•your name and your employer’s name

 

•your job title or a brief job description

 

•the date when your employment began

 

•your pay rate and when you will be paid

 

•your hours of work

 

•your holiday entitlement

 

•where you will be working (if you are based in more than one place it should say this along with your employer’s address)

•sick pay arrangements

 

•notice periods

 

•information about disciplinary and grievance procedures

 

•any collective agreements that affect your employment terms or conditions

 

•pensions and pension schemes

 

•if you are not a permanent employee how long your employment is expected to continue, or if you are a fixed term worker the date your employment will end.

 

Nuff said!

 

 

MM

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============================

My original reply came from the top of my head. Quite where your reply came from, I cannot imagine.

MM

 

 

If we read the initial query carefully (and between lines) I think I might be right in assessing the question actually to be : Can the terms of a contract be at variance with a Job Description issued previously? Not about the letter of the law relating to ALL matters of Contract of Employment!

 

A 'Job Description' need not be given in law, but as a part of advertising for candidates for a position it is essentially to identify the primary tasks that the employer may require the prospective employee to carry out. The 'Job Description' can not be used to define contractual terms.

 

A Contract of Employment (which must include a statement of the terms and conditions of employment) must be issued within eight weeks of the commencement of the employment - it SHOULD properly reflect the terms and conditions which are actually being applied: if the job is substantially different from what one had clearly understood to be the case from the job description and from what has passed verbally in the selection process and in the first weeks of the employment, then there is obviously something amiss.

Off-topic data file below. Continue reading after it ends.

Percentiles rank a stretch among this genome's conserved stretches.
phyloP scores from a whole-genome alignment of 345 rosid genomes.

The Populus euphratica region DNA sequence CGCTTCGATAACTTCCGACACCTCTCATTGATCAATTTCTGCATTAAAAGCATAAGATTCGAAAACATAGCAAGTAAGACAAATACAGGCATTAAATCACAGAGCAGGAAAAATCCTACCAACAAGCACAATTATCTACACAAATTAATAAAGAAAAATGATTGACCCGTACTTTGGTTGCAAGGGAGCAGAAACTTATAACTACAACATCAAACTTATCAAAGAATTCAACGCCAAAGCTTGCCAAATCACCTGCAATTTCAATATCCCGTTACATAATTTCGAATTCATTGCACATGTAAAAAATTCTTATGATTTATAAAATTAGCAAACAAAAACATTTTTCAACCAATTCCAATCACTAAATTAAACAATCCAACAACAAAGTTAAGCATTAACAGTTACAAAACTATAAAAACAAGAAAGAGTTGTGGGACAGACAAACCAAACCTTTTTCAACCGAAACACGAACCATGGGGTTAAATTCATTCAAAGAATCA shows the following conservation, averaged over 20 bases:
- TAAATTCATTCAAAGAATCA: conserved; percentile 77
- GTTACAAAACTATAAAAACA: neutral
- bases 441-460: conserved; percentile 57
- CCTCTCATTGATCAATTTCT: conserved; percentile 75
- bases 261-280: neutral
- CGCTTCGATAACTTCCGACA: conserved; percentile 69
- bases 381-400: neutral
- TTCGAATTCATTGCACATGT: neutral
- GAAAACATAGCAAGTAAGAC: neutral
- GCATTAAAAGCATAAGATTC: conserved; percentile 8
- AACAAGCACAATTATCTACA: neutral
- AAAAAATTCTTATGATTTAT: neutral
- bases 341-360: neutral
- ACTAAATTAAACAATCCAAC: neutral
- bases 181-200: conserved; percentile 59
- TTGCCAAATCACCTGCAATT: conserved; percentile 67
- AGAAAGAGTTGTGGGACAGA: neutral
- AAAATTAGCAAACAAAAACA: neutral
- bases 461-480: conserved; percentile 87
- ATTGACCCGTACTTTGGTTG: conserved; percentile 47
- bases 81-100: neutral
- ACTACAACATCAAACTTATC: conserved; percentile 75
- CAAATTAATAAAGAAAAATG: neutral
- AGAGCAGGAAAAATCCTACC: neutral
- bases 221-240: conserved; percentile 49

In my view it would be rather foolish to sign such a contract and the employee's prerogative is to leave.

 

DW

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If we read the initial query carefully (and between lines) I think I might be right in assessing the question actually to be : Can the terms of a contract be at variance with a Job Description issued previously? Not about the letter of the law relating to ALL matters of Contract of Employment!

 

A 'Job Description' need not be given in law, but as a part of advertising for candidates for a position it is essentially to identify the primary tasks that the employer may require the prospective employee to carry out. The 'Job Description' can not be used to define contractual terms.

 

A Contract of Employment (which must include a statement of the terms and conditions of employment) must be issued within eight weeks of the commencement of the employment - it SHOULD properly reflect the terms and conditions which are actually being applied: if the job is substantially different from what one had clearly understood to be the case from the job description and from what has passed verbally in the selection process and in the first weeks of the employment, then there is obviously something amiss.

 

In my view it would be rather foolish to sign such a contract and the employee's prerogative is to leave.

 

DW

 

===================================

 

 

Thank you David; nicely put.

 

I would only add that employment law is an extension of contract law in the widest sense, and any element of dishonesty at the outset would be frowned upon. So in essence, it is usually the case that a job description would not vary very much from an actual 'Principal Statement' of terms.